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Discovering Historic New Mexico: The Indian Pueblo Cultural Center

By Allison Wilson

Any good discussion of New Mexican history should cover the culture and contributions of the Pueblo people. The Indian Pueblo Cultural Center, or IPCC, is a world-class museum and cultural center that was created to tell that unique and vibrant story.

Unlike many other Native tribes, Pueblo people were never forcibly removed from their traditional homelands, and their connection to their ancestral homeland in what is now New Mexico is very strong.

IPCC was founded in 1976 by the 19 Pueblos of New Mexico. Its permanent exhibition "Our Land, Our Culture, Our Story" illustrates how the Pueblo came to be and how they have survived. This exhibition also houses a renowned collection of Pueblo pottery, including both historic artifacts and contemporary works, from well-known potters like Maria Martinez and Lucy M. Lewis. This collection will be undergoing a major renovation in 2015-2016, and in 2016, a Grand Opening event has been planned to coincide with IPCC's 40th anniversary of celebrating the Pueblo culture.

The IPCC gives visitors an immersive foray into that culture and how it has influenced New Mexico. Its cultural arts and education program provides tours focusing on Pueblo culture, history and art to more than 4,000 visiting students every year, and its library and archives are a center of research for Pueblo historians with more than 5,000 volumes.

IPCC is also the only place in North America to offer traditional Native American dances every week, year-round. The center showcases dance groups from the 19 Pueblos of New Mexico, as well as Plains Style, Navajo and Hopi performers from New Mexico and the Southwest. For many visitors, this is a once-in-a-lifetime opportunity to see Native American dances being performed in much the same way they have been for hundreds of years. Traditional Native American dance is offered every weekend, as well as on Fridays during the summer.

Additionally, IPCC is also home to 19 murals by some of the most noted Pueblo artists, including great painter Pablita Velarde of Santa Clara and her daughter Helen Hardin. Seven of these murals are found in the central courtyard inspired by traditional Pueblo structures. Native American artists including jewelers, potters, painters and weavers come to the IPCC daily to sell handcrafted works. Visitors can meet these artists and learn about their work.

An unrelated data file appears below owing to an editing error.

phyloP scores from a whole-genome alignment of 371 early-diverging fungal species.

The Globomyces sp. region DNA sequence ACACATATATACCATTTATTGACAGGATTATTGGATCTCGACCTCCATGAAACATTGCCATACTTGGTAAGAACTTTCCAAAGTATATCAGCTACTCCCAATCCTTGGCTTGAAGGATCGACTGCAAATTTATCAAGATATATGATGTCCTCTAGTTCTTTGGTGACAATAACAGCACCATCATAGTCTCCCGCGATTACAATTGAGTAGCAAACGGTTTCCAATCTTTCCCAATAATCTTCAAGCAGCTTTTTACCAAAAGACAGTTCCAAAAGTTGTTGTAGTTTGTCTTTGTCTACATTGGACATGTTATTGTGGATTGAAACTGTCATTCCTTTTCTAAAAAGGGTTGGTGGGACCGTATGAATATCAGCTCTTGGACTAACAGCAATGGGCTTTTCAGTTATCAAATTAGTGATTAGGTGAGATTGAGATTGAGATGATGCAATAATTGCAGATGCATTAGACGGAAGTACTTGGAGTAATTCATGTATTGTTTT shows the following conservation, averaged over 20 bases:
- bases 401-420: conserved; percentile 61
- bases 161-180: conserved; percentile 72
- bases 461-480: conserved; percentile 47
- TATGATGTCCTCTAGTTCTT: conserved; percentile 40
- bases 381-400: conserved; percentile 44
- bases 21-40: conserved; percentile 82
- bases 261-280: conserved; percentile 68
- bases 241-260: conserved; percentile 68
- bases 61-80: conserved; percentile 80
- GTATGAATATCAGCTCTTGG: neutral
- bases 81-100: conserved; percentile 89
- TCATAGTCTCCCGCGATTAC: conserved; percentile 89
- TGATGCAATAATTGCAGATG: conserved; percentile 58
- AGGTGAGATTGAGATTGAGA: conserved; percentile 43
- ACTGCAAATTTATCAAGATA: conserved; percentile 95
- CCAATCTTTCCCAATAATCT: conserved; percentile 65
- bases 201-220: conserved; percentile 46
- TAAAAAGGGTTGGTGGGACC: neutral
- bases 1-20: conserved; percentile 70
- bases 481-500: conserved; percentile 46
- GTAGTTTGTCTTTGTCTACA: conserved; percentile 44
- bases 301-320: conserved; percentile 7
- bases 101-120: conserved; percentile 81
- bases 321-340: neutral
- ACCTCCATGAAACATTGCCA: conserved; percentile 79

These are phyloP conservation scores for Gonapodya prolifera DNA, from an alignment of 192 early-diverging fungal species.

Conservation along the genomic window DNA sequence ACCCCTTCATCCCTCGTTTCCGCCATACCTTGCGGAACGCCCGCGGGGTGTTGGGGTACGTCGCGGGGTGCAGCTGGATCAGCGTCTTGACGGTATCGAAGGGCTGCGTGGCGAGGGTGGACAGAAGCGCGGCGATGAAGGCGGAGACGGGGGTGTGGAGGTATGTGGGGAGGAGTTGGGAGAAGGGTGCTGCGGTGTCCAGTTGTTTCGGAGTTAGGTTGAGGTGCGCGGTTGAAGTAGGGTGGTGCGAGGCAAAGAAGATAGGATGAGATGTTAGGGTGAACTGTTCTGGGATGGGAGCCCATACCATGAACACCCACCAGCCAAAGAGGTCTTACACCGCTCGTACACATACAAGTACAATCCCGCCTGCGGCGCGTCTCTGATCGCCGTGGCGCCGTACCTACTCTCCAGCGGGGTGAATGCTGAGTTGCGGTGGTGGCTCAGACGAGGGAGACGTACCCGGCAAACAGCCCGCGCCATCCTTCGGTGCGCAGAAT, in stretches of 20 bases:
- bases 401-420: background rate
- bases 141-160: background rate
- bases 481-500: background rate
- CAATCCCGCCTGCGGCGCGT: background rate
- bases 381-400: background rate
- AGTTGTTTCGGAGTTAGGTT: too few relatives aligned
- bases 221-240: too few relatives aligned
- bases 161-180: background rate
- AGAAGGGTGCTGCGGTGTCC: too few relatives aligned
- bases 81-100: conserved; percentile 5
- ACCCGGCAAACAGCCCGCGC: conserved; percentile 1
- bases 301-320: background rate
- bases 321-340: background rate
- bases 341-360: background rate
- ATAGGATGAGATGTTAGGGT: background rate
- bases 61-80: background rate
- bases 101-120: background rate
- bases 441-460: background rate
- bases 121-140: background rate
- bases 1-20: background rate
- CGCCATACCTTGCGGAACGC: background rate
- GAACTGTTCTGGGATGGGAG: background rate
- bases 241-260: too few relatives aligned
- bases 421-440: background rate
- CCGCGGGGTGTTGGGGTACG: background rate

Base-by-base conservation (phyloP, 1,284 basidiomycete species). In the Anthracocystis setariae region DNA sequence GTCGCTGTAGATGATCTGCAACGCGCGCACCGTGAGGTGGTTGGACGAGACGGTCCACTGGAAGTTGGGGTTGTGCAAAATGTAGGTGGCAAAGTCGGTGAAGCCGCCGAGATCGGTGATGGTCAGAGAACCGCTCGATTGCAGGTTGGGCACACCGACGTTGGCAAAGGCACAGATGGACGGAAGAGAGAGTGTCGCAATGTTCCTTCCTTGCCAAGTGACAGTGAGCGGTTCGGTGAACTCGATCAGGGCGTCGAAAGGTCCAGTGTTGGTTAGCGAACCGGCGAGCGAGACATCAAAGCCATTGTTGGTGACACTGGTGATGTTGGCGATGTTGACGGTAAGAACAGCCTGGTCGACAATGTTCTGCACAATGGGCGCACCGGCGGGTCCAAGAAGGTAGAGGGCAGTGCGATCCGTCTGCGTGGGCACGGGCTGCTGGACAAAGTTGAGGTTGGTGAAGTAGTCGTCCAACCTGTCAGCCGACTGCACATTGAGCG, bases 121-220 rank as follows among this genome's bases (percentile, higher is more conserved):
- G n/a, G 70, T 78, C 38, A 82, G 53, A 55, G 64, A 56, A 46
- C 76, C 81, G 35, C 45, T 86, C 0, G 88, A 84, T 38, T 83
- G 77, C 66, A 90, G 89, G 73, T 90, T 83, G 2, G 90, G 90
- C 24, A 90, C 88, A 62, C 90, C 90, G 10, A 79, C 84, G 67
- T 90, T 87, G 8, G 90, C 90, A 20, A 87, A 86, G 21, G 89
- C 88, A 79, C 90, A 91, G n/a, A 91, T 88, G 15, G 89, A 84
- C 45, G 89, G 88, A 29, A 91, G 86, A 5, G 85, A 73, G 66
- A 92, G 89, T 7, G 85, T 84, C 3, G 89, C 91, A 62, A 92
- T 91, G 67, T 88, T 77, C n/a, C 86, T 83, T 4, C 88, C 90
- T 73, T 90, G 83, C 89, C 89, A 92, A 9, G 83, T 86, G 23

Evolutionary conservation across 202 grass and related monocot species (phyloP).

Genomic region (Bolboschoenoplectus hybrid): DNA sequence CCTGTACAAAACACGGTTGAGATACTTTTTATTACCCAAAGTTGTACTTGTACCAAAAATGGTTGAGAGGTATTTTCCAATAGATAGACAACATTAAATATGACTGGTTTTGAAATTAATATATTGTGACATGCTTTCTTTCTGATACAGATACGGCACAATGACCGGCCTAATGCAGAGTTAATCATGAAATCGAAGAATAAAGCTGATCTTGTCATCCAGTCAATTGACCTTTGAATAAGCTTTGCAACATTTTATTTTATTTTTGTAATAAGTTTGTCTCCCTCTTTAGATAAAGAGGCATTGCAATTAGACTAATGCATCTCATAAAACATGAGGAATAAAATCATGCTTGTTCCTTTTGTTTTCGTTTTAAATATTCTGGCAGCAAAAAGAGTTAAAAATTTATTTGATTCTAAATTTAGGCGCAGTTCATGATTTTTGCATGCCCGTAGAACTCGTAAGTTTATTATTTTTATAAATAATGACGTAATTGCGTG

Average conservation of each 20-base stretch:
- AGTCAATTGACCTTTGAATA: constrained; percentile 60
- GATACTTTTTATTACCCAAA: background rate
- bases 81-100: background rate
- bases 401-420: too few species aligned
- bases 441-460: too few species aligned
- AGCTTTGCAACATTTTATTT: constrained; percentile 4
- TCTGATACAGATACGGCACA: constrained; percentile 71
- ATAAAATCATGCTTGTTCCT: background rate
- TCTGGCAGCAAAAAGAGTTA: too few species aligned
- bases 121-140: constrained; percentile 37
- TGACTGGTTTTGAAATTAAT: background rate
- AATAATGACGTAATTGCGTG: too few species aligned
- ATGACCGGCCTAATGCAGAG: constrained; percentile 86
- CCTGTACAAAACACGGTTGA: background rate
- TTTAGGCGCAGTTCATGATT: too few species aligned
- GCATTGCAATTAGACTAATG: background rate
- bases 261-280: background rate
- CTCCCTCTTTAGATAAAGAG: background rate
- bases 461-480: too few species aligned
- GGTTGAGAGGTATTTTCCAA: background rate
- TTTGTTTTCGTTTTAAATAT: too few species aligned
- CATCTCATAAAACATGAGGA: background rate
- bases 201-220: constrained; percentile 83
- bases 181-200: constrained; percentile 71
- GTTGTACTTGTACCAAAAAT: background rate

Museum visitors can also learn about Pueblo Cuisine. IPCC features a Native fusion restaurant and bakery from acclaimed chef Michael Giese called Pueblo Harvest Café. It incorporates traditional flavors into contemporary cooking and reinvents and challenges ideas of what Native American cuisine is. Every Friday and Saturday night, Pueblo Harvest Café hosts Party on the Patio, where guests can enjoy live music, all-you-can-eat horno baked pizza and spectacular views of the Sandia Mountains.

IPCC also hosts a year-round schedule of exciting events that celebrate the art, history and culture of Pueblo people, including artist talks, lectures, film screenings and art markets.

"For centuries Pueblo people have been characterized by their innovation and resilience, long before New Mexico was a state or even a territory," says Travis Suazo, Executive Director of the IPCC. "Our focus is to acknowledge those that have come before us, those that are here with us now, and those yet to be born."

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About The Author

Allison Wilson is an award-winning writer and communications professional whose...

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